• PoliticallyIncorrectMD

          Completely agree. But wouldn’t you think that more restrictive / cautious opioids use BEFORE one develops chronic pain syndrome may save us lots of efforts later, AFTER one develops psychological and physical dependence ?

          • sundance1984

            I believe that all providers who prescribe opioids should establish and maintain the knowledge and assessment skills to do so attentively AND to the established standards of care which DO exist! The research clearly demonstrates a vicious cycle between chronic pain and depression at the neurotransmitter levels. It’s also clear that chronic pain changes the way body works — it truly is a distinct, progressive disease state that CAN be managed, and really must be managed, ideally collaboratively applying the expertise of a multidisciplinary team. That IS the international standard of practice.
            Physical dependence is inevitable, as it is with other classes of drugs. Addiction is a PRIMARY, complex neurobiological, spiritual,
            and psychosocial disease. There is an ironic condition known as “pseudo-addiction” that is typically iatrogenic — undertreatment of pain is dangerous as well as inhumane. I’ve written CME items on pain management for family medicine, general and geriatric.
            Thank you for your dialogue!

  • sundance1984

    Thank you! At the well-regarded U of Utah Pain Management Center two basic requirements are a referral from a primary care physician, along with a commitment by that pc physician to manage the patient’s pain AND all their health needs following the Center’s multi-disciplinary recommendations.
    This is not rocket science. But it demands our empathetic attention!

  • sundance1984

    Percocet contains oxycodone in varying amounts ranging from the very lowest at 2.5 mg to the higher end of 10 mg along with acetaminophen (Tylenol). So you must see that you were indeed prescribed oxycodone! The vast majority of us are extremely unlikely to develop true addiction which has a well-established genetic pre-disposition. Virtually everyone can and will become PHYSICALLY dependent upon the effects of OPIOID medications. Not OPIATES, unless the medication is morphine — chemically similar to heroin. That simply means we experience withdrawal-like symptoms if we stop taking the medication abruptly. Duh!

    I’ve lectured at Yale and a number of other universities in the Northeast and So California on pain and symptom management. We have two persistent enemies of compassionate, effective, and safe management of chronic pain = ignorance and fear. When we use perjorative and truly inaccurate terms such as “narcotics” and “addiction” to describe opioid medications and the physical dependency that affects EVERYONE who uses these medications over time we diminish our humanity and professional expertise — if we HAVE it!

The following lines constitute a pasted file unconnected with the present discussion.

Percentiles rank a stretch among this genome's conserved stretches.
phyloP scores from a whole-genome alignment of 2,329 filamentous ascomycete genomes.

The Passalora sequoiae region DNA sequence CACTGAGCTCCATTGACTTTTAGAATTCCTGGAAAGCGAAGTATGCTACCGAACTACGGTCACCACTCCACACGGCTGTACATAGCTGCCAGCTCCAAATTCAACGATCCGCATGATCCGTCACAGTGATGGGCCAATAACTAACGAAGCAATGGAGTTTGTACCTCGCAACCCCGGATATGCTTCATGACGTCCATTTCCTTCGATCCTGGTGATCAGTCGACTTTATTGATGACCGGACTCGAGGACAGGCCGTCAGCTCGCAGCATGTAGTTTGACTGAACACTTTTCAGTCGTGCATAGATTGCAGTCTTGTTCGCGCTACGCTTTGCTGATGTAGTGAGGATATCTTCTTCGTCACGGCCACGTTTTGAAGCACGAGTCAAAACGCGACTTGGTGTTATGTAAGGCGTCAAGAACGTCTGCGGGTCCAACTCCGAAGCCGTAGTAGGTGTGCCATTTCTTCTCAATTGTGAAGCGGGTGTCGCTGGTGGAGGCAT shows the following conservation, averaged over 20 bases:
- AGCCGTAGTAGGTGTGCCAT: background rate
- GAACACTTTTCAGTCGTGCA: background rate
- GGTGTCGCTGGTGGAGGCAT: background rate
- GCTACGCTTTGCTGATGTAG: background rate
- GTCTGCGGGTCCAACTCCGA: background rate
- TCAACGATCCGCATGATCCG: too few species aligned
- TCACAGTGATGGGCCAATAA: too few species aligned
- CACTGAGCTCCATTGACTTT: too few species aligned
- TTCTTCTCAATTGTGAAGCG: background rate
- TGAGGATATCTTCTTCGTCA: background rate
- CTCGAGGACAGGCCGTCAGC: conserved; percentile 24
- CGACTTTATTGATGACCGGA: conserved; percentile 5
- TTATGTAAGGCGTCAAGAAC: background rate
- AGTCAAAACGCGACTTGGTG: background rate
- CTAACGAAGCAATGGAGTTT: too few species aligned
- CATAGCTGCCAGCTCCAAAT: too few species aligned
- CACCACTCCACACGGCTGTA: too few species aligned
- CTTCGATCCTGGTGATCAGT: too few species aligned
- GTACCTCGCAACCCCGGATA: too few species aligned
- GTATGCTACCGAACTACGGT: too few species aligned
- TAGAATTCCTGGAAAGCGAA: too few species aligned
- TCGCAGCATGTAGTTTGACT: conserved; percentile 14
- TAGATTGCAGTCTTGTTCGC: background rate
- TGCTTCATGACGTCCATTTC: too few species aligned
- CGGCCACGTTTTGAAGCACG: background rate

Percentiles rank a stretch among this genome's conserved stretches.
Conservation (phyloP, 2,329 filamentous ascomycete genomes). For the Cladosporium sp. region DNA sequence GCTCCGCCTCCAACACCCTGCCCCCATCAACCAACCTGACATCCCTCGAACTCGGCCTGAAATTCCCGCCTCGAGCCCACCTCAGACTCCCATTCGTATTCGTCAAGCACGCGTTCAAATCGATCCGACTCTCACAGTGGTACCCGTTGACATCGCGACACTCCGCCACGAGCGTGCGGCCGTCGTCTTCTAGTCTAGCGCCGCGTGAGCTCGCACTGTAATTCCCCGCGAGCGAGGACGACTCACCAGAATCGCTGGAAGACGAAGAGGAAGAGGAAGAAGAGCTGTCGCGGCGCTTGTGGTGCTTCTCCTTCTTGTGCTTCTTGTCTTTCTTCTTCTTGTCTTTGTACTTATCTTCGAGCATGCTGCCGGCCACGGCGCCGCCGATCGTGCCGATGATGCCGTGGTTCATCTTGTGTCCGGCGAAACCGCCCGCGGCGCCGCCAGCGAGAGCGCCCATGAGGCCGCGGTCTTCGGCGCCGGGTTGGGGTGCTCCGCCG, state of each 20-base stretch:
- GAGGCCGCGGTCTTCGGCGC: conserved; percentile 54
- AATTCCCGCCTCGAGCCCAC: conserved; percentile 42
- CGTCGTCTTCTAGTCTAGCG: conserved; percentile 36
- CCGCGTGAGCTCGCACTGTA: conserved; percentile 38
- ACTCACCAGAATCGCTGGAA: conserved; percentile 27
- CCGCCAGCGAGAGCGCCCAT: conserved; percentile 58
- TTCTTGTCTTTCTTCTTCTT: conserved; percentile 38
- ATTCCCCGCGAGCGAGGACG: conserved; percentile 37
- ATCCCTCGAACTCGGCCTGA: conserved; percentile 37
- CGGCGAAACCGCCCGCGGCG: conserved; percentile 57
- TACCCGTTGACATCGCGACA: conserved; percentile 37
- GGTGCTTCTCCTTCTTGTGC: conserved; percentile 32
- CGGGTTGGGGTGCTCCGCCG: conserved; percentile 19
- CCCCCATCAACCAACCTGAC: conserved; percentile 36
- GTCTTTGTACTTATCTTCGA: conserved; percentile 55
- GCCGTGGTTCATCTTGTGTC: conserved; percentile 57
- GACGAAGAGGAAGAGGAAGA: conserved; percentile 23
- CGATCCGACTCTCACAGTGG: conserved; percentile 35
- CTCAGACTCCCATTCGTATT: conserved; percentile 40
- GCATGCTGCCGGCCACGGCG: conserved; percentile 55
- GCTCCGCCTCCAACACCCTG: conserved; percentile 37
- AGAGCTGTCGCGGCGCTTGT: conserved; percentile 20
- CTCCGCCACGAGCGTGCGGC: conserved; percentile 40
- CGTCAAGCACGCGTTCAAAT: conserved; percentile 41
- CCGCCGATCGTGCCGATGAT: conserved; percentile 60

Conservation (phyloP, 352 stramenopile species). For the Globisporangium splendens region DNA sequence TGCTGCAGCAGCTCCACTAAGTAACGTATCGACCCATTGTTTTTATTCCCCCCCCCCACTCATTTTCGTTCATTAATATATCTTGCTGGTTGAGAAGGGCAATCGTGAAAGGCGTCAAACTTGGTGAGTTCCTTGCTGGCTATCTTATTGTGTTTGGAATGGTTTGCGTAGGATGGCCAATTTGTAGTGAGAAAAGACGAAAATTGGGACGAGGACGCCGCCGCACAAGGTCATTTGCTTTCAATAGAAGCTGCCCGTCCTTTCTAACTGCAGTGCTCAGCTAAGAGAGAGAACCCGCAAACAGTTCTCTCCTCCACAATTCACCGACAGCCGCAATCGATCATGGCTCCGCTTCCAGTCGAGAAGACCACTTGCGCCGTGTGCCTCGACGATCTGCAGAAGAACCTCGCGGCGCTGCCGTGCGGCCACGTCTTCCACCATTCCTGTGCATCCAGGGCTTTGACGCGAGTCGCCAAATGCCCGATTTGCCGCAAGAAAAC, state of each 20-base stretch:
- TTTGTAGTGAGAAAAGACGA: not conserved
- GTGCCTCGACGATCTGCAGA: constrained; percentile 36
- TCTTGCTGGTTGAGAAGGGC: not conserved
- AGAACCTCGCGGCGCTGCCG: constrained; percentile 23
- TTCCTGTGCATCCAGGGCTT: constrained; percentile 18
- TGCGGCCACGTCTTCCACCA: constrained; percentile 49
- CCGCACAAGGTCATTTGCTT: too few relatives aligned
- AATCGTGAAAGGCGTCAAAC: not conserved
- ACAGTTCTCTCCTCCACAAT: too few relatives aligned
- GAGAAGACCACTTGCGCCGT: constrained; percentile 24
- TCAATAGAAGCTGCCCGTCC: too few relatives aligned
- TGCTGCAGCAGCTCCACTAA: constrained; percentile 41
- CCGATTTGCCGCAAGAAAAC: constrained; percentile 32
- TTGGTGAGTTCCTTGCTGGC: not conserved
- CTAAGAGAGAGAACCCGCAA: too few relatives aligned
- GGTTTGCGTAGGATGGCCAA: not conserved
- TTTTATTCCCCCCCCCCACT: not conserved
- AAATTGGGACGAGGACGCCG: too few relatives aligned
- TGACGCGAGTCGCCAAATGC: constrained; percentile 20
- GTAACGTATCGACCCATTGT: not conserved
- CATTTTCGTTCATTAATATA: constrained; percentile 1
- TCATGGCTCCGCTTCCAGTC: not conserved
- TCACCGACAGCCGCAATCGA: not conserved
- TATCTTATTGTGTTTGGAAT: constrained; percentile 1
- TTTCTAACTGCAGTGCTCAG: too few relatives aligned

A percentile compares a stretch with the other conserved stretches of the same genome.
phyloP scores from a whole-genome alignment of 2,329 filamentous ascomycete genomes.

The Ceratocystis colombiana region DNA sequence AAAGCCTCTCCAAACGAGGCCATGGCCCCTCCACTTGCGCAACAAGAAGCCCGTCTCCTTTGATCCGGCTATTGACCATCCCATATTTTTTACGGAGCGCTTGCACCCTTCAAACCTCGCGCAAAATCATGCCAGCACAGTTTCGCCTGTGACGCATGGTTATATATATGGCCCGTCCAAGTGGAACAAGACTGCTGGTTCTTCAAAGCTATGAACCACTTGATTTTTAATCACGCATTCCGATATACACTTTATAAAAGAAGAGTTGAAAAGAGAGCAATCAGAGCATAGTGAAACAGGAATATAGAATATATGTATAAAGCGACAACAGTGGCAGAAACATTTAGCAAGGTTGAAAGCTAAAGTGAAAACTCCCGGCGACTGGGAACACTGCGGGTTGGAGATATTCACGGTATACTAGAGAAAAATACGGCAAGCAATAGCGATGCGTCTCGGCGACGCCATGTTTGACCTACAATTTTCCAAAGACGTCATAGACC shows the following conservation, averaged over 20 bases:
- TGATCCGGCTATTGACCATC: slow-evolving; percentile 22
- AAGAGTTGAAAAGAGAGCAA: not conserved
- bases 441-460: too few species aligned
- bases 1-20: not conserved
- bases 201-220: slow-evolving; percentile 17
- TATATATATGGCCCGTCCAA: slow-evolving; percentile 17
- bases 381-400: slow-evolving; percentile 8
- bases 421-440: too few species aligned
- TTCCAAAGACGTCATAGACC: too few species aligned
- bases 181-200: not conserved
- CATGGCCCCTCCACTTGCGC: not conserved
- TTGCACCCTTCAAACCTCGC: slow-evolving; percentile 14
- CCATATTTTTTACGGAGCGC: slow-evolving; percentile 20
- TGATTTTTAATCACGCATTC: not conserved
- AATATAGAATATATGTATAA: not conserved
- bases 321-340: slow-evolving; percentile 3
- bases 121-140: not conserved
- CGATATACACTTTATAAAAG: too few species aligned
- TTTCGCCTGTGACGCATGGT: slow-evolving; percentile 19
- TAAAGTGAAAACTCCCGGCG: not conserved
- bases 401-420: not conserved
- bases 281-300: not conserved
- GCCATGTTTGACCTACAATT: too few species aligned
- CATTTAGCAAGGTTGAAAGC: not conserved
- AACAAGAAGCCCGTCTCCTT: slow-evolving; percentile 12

NO provider should prescribe any medication for any patient without accepting total responsibility for their management of their patient’s symptoms/condition. Is that so radical? Pain is a real, demonstrable symptom.
    If you do not know how to quantify your patients’ pain then for God’s LEARN! The fundamental clinical problem of pain, and then chronic pain, is that pain changes the body’s immune functioning; chronic pain becomes an ICD-10 defined condition with real potential sequelae including a wicked dysphoric synergy between chronic pain and depression — at the neurotransmitter level!

    Remember our oath and commitments!

  • Lisa

    Scar tissue and nerve damage causes pain so it is possible to have pain after an injury heals. I don’t care what you call it, it is still pain.

  • buzzkillerjsmith

    Oregon. Say no more.

    Of course some of my best friends are Oregonians. Not really.

    • http://www.idealmedicalcare.org PamelaWibleMD

      Wha?

  • PoliticallyIncorrectMD

    “I sell opioid pain medications to hundreds of pain specialists”… You should use this disclaimer on all of your comments about the issue. Sounds like a conflict of interest to me : )

  • PoliticallyIncorrectMD

    From this blog today:

    http://www.kevinmd.com/blog/2014/04/physicians-curb-overthecounter-medicine-misuse.html

    “it is estimated that more than 126,000 hospitalizations and nearly